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Plunging spot rates drag down container shipping contract rates

Q&A with Xeneta CEO Patrik Berglund on container shipping’s epic rate slide

A COSCO container ship unloads in Houston (Photo: Jim Allen/FreightWaves)

Shipping lines are still posting billion-dollar quarters despite a precipitous plunge in spot rates, courtesy of high-priced annual contracts signed by cargo shippers at the peak of the boom.

But the reprieve is only temporary. Record rates on existing annual deals are being renegotiated lower mid-contract. Many shippers are not delivering previously agreed-upon contract volumes. And the next round of annual contract negotiations is looming, promising a big step down in rates and volumes for 2023.

To get the latest on the deteriorating ocean freight market, American Shipper spoke with Patrik Berglund, CEO of Xeneta, a Norway-based company that tracks both short- and long-term container shipping rates.

This question-and-answer interview was edited for clarity and length.

When will spot rates hit bottom?

AMERICAN SHIPPER: Spot rates continue to sink. The mantra has been that carriers will “blank” (cancel) sailings to bring capacity in line with demand and stop the spot-rate bleeding, just as they did in the second quarter of 2020 amid COVID lockdowns. But isn’t it a different situation now? In Q2 2020, there was an incredible sense of urgency. There was an “end of the world” feeling at that time. Plus, carriers are now historically flush with cash. They face none of the bankruptcy risk they did two years ago. Do you believe carrier capacity management will play out the same way?

BERGLUND: “I think it was obvious in 2020 what carriers had to do in order to survive. It must be obvious now what they have to do to replicate that. It is almost irrational to not believe they will be able to jack up the market again. I believe they will remove more capacity, for sure.

“Nobody anticipated the drop in short-term rates to come this quickly and this heavily. I have never seen a rate reduction of this magnitude in the 15 years I’ve been in the industry. I think we’re going to see the end of the drop in the short-term market in the next couple of months. Then there’s going to be an upward moving spot market as new long-term contracts are negotiated in the first and second quarters.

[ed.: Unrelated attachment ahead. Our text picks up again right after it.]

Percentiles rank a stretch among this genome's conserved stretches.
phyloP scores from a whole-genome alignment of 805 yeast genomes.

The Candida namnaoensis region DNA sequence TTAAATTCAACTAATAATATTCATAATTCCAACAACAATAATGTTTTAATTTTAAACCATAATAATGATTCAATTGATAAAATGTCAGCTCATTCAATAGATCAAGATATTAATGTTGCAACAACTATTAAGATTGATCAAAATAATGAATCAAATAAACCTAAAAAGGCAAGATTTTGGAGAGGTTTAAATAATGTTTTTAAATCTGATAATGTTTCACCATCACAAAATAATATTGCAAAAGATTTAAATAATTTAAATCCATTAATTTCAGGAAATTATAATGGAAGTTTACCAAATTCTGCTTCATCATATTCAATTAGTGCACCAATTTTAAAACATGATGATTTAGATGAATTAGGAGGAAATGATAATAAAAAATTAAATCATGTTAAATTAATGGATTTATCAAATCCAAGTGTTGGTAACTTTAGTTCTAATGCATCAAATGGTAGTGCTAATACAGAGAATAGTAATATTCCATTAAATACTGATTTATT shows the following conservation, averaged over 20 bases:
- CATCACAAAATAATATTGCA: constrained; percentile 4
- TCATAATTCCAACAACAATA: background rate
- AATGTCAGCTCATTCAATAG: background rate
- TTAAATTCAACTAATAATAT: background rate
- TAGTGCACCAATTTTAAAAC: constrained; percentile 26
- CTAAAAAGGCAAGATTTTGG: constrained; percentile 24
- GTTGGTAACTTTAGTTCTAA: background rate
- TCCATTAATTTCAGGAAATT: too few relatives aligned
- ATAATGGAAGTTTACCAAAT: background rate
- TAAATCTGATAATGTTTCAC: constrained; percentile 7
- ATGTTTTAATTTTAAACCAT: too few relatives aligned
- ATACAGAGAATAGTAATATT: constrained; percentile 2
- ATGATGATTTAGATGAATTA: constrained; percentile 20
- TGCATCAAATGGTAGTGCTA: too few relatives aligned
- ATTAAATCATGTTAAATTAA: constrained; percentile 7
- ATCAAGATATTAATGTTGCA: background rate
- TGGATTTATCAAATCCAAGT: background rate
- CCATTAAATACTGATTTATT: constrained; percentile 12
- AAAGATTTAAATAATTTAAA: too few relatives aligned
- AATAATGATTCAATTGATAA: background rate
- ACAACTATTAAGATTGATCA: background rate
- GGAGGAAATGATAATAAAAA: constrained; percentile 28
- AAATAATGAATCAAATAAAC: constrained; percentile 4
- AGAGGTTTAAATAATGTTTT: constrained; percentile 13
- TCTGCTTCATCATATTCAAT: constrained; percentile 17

“Otherwise, the carriers have played this market really badly and they’ll be in a position where they’ll really have to do something drastic.”

Demand falling or just brought forward?

AMERICAN SHIPPER: On the demand side, there’s a question about what’s causing the much-lower container volumes. One theory is that it’s economic weakness and inflation. Another is that demand just got displaced. Importers brought foward Christmas cargoes and also faced a “bullwhip” inventory effect as warehouses filled up too quickly. In the latter case, it’s a timing issue, not a loss of demand. Any indications on which theory is correct?

BERGLUND: “We run monthly polls with our customers, who have tens of billions of dollars of procurement spend. We asked them last week how they thought ocean volumes in 2023 would compare to 2022, and hardly anyone expected an increase in volume. Thirty-nine percent said they expected volumes to decrease by 10% or more.

“So, not only will carriers have to adjust to the current reductions in volume, they will face significant volume reductions in the coming quarters as well. That means it’s going to be hard for them to hit that equilibrium between supply and demand in 2023.”

AMERICAN SHIPPER: You’re saying that it’s not an import timing issue. It’s an economic weakness issue?

BERGLUND: “Yeah, that’s what we’re saying.”

Carriers lower annual rates mid-contract

AMERICAN SHIPPER: Turning to the annual contracts, carriers like Maersk and Hapag-Lloyd have claimed that contract rates are holding but volumes are down, whereas Zim (NYSE: ZIM) acknowledged that it is renegotiating rates lower mid-contract to preserve volume. What are you seeing in your data and what are your customers saying?